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Equestrian Sports and Power:
An Analysis of the Athenian Equestrian Sports Winners in the Archaic and Classical Periods

(105:1, 38-39)

The purpose of the present article is to examine how and why extremely wealthy Athenian families threw their fortunes into equestrian sports, an arena where chances of success were small and the risk of loss so great that, according to modern scholars, it could lead to ruin. Our thesis is that the winner of the Athenian equestrian games - having the proper social background and using massive wealth - was able to acquire a highly coveted resource in the political struggles for power during both the Archaic and Classical periods in Athens.

As the basis of our study we have collected every available source relating to Athenian victories in equestrian sports in the Pan-Hellenic games in Archaic and Classical times and then combined the relevant information with data derived from John K. Davies' prosopographical study: Athenian Propertied Families (1971) on the wealth of rich Athenians during these periods. Despite incomplete and often fragmentary sources ranging from potsherds over monument inscriptions to written documents, the method has successfully produced a coherent socio-economic profile of the Athenian equestrian victor. We have limited our investigation to the Athenian winners in the Pan-Hellenic games, because in a fundamentally competitive society such as Athens victory was everything. There was no room, or for that matter no laurels, for second place.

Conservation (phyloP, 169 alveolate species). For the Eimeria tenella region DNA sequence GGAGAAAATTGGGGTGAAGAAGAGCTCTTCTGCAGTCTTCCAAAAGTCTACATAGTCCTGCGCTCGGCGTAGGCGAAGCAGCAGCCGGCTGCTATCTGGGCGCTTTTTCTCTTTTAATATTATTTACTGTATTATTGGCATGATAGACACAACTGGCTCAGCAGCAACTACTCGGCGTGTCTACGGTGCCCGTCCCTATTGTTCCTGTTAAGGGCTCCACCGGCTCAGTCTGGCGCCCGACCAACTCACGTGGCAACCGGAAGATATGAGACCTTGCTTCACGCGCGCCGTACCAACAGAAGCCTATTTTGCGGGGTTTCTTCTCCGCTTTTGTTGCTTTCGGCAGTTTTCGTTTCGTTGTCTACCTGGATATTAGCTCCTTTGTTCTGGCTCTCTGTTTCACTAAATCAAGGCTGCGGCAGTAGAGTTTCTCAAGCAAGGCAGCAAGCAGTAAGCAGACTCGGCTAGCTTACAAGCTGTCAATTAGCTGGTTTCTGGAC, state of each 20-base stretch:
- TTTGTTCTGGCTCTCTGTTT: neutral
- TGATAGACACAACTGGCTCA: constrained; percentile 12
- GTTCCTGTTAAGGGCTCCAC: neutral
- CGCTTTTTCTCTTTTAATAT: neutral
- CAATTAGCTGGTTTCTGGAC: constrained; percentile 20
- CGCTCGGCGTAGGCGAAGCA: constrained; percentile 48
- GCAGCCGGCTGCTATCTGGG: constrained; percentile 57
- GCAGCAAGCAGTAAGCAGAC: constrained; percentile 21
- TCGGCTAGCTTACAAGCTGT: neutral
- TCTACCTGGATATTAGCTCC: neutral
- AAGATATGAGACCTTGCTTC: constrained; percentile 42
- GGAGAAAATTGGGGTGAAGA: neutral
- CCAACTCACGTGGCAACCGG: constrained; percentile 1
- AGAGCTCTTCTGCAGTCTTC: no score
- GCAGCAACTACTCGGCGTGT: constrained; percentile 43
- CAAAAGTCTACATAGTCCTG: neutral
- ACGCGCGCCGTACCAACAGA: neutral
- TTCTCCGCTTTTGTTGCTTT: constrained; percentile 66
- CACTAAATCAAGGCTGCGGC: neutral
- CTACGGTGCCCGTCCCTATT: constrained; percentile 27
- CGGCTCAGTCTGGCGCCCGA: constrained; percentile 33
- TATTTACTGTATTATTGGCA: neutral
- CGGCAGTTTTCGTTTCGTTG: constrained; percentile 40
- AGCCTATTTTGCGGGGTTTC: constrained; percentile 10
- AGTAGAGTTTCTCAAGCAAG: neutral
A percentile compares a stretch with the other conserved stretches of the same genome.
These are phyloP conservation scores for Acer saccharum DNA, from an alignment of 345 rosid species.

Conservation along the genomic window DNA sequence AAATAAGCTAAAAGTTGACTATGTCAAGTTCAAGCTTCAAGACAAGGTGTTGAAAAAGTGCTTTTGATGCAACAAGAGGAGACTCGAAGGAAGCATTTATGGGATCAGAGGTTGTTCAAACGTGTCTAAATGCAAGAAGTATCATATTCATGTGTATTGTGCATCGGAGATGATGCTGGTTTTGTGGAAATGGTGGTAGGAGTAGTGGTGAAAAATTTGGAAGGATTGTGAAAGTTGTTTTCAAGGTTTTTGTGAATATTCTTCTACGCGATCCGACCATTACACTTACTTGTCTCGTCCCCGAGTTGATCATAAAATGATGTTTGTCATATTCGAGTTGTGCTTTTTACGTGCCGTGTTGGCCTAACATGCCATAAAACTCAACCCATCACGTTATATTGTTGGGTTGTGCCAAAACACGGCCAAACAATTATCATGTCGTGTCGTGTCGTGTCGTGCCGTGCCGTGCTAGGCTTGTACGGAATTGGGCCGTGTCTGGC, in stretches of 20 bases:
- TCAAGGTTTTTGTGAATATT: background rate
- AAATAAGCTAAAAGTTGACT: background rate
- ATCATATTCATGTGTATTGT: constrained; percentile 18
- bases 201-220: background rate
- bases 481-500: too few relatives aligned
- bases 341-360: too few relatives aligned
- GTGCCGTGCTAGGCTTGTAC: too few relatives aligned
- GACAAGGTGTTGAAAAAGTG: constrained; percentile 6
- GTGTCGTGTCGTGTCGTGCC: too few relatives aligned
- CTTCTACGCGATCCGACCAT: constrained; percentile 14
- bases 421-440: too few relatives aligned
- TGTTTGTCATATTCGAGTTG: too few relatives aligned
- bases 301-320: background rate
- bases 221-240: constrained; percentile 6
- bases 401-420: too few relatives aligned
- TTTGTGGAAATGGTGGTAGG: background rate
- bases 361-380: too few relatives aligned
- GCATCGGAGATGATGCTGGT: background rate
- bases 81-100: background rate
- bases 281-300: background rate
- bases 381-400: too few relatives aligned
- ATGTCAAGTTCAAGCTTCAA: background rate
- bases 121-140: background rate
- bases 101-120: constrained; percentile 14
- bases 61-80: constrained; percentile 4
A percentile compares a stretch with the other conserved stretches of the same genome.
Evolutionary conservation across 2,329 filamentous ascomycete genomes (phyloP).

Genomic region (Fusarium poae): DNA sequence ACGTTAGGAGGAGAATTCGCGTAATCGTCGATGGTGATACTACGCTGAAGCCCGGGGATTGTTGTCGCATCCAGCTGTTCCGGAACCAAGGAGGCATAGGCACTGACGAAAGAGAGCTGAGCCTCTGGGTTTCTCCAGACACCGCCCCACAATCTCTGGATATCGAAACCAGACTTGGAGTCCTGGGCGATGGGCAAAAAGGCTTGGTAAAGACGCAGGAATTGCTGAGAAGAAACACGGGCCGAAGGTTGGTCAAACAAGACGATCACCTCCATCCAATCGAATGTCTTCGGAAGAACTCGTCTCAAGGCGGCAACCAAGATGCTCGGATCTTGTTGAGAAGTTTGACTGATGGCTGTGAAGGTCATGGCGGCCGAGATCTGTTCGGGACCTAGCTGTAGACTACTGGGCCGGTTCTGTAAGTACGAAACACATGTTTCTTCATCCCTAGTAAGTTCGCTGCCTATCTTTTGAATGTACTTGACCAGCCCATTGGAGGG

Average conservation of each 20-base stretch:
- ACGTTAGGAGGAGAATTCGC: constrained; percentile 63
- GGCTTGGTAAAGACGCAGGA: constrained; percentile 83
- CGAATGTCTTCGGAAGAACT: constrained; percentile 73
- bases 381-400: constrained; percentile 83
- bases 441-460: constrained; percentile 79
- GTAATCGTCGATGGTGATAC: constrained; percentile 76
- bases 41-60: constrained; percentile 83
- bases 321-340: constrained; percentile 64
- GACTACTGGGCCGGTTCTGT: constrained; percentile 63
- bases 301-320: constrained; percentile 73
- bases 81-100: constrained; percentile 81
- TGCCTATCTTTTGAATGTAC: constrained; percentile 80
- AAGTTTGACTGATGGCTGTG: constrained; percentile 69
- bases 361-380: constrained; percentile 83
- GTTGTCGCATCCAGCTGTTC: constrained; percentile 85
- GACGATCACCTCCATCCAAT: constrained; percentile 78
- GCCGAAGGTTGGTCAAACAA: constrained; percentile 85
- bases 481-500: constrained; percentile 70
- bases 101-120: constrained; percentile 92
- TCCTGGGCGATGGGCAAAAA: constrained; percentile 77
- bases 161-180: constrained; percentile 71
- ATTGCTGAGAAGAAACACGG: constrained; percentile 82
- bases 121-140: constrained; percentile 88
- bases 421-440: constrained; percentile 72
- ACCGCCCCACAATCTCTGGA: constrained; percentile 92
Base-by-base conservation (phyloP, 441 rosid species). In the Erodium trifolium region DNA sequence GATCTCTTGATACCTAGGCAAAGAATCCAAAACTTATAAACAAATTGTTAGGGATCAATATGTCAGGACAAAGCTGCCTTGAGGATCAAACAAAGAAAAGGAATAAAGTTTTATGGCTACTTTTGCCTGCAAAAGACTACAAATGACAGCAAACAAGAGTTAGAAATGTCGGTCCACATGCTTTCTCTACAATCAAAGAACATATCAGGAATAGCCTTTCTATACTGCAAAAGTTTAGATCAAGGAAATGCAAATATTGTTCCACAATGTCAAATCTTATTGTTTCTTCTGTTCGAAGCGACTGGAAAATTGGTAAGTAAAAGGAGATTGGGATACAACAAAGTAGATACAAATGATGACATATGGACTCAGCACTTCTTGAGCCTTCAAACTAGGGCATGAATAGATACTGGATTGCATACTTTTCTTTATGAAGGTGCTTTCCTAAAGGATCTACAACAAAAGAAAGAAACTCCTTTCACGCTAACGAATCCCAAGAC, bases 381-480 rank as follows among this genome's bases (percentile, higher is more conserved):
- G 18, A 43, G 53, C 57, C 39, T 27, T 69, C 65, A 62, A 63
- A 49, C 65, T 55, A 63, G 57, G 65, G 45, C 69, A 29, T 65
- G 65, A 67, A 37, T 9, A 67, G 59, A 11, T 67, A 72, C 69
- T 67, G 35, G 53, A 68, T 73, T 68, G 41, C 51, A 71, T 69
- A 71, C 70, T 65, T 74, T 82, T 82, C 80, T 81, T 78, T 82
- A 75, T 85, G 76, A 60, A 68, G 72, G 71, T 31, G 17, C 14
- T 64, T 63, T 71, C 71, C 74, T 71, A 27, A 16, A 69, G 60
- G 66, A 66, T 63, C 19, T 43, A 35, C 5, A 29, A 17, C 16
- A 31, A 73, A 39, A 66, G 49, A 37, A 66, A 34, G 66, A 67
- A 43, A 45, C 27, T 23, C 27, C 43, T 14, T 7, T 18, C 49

The study's theoretical framework is inspired by the French sociologist Pierre

[p. 39]

Bourdieu's concepts of habitus, practice and power. Bourdieu's analytical concepts are particularly useful, because they provide access to a deeper and more refined understanding of the Athenian victor's pattern of behaviour and choice of career while also bringing to light the deep-seated tie found in Antiquity between power and honour. A clear grasp of this latter aspect is a precondition for understanding how Athenian democracy worked.

The formulation of the problem and thesis of the study lead to the treatment of five main points: 1) The social status and military function of the Athenian participant in equestrian sports; 2) Economic requisites for participation; 3) Finance models of equestrian sports; 4) Norms regarding honour and the use of wealth in the city state; 5) The victor's rewards and possible motives for participating in Pan-Hellenic equestrian sports.

Despite the limitations of the source material, the article concludes that the study seems to provide very substantial support for its thesis. It demonstrates that Athenian winners in equestrian sports were recruited from very few families sharing almost identical socio-economic profiles. It was likewise a common trait that they owned huge tracts of land, and it can be documented that they had a tradition of participating and winning in the Pan-Hellenic equestrian games. They also had access to an extensive Pan-Hellenic network of guestfriendships, and they possessed considerable political influence. Moreover, there is every indication that victory in equestrian sports during the Classical period represented a significant resource of honour and power on a level with magnificent liturgies and public investments, which were part of the rich Athenian's pursuit of honour and political power, even though democracy in Classical times altered the conditions for politically exploiting victory in equestrian sports. Finally, the study also provides grounds for emphasizing the importance of the games for foreign relations. Victory in equestrian sports allowed the wealthy Athenian to play host and friend to guests of higher social and political status from other city states, thus endowing him with a power resource of great value - and not only for himself personally, but also for Athens, which in times of war had need of diplomatic support far beyond Attica.

Translated by Michael Wolfe